“And before implementation, we had a body dedicated to that milling machine and to the machine that makes the blanks,” Horvath says.
Now, one worker is assigned to the primary milling machine, operating and setting up. “We’re definitely seeing payback,” Marcell says.
A Return on Investment, But How Much?
Measuring that return, though, is far from a perfect exercise, at least until Standby has a full year or more with the robots on the floor. If nothing else, they have allowed two workers to shift to less monotonous positions and, because they can operate round the clock, will save the company at least 4,000 hours per year.
“It’s tough to quantify now,” Horvath says, “but it’s significant.”
Significant enough that more orders are in line. Again, because of the strange labor situation in Guangzhou, the company adds a couple Baxters to its China plant, which it opened back in 2004, every quarter or so. Horvath, for one, would love to add more to the Ohio plant. “Just need six, seven, eight more,” he says. “You just have to design the precision.”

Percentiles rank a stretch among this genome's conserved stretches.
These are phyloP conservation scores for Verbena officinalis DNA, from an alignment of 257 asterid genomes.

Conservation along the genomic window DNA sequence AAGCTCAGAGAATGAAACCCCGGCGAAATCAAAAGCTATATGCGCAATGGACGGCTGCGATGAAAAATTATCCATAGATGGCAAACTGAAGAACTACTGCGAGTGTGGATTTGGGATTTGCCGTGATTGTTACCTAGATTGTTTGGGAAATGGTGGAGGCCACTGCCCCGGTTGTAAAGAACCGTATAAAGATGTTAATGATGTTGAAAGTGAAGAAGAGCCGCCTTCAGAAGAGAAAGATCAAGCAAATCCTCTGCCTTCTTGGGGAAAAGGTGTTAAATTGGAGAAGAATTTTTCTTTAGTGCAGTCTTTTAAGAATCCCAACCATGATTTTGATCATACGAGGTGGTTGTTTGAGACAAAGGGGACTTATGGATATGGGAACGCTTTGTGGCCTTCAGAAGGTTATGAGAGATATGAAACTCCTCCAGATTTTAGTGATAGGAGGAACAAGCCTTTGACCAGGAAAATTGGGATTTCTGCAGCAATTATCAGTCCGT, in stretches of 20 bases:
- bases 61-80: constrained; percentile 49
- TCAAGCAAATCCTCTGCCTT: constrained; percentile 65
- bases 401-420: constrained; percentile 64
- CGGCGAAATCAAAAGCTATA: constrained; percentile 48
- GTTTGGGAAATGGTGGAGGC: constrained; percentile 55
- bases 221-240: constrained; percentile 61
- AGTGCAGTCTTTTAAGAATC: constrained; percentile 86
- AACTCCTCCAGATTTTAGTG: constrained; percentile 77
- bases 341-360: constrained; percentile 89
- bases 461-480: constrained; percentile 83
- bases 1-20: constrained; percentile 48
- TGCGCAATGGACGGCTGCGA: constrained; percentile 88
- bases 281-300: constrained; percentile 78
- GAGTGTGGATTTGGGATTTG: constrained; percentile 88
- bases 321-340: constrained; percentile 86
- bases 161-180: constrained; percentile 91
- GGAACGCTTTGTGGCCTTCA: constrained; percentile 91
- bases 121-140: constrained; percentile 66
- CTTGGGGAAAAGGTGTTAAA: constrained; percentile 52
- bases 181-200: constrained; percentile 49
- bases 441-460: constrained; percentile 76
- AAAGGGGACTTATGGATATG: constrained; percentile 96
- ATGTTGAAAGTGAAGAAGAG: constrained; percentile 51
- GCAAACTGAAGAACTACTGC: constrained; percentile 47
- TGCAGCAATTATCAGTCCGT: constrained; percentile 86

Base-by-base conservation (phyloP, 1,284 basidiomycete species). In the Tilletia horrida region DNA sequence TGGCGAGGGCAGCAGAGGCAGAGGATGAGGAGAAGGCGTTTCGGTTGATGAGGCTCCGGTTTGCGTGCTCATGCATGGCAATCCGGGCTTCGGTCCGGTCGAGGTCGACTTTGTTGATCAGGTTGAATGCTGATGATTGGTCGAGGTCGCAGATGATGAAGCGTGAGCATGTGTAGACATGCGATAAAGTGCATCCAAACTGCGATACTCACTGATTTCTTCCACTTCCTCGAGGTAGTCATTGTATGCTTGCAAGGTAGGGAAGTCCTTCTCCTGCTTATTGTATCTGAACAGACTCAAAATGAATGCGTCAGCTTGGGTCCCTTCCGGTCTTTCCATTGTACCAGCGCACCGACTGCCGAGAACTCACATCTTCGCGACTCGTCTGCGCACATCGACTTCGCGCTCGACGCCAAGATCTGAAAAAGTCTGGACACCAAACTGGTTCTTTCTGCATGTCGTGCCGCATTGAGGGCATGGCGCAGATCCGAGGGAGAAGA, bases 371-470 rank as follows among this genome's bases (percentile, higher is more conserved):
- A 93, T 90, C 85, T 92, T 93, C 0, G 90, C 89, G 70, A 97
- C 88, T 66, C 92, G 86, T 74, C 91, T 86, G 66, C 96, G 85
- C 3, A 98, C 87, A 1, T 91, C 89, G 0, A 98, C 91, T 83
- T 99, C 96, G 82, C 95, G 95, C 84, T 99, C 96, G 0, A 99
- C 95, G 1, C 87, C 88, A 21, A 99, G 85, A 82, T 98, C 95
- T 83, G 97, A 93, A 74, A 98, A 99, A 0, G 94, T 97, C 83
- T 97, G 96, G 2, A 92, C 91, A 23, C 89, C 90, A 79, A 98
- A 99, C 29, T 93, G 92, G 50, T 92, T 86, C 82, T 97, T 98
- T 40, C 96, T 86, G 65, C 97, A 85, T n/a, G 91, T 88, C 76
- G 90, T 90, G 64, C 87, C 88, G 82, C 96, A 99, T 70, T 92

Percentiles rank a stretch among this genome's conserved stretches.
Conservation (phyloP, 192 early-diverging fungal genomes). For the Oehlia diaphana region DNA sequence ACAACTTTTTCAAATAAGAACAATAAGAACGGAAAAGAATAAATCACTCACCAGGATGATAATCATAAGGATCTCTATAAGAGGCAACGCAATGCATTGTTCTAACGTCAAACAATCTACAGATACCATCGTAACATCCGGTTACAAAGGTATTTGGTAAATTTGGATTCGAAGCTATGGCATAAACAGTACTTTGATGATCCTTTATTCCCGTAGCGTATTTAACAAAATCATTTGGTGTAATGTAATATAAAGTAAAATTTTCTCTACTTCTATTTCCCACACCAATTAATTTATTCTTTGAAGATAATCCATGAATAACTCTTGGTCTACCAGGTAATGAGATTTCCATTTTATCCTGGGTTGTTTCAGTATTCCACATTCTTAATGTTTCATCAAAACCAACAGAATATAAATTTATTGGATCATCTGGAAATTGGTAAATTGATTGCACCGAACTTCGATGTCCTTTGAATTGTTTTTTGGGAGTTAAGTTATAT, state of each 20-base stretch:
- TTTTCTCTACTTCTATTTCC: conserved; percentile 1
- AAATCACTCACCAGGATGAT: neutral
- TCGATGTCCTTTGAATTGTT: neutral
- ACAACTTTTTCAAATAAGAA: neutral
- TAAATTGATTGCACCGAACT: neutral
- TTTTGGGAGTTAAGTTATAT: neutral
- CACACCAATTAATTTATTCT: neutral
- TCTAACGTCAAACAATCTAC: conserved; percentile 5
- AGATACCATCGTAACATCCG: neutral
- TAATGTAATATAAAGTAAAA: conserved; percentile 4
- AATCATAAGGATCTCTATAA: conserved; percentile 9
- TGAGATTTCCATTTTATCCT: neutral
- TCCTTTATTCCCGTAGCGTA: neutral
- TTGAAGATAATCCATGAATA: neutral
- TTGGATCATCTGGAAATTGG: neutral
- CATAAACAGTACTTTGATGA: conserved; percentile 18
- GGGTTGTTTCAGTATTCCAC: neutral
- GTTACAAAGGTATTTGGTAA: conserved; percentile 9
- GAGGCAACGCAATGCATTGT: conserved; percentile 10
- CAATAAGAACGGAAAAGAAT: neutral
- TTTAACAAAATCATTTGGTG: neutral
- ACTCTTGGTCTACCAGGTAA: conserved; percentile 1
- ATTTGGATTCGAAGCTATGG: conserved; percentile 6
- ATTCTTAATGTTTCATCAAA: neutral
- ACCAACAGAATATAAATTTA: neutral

Is there a point where the majority of the floor can be automated, and more workers than not can be moved to other tasks?
“We can reposition most of the secondary equipment, but some would be difficult,” Marcell says. “There’s so much tooling, so many adjustments, so many variables, that you really have to keep an eye on it. Anything on the first line, I don’t see it. But the other side of the building? Absolutely.”
The ideal situation, Horvath says, is to land an order for a family of parts and automate the process 24 hours every day. Because while Standby produces those 1,100 or so different parts in northeast Ohio, it only handles about 30 or 40 different parts in southeast Asia. The company could easily turn its growing number of collaborative robots on the big jobs, then ship globally.
“We just want to keep the machines running,” Marcell says, “and the people working.”
Those two statements aren’t always in step with each other these days, but they are here, in a plant that operates more than a little differently.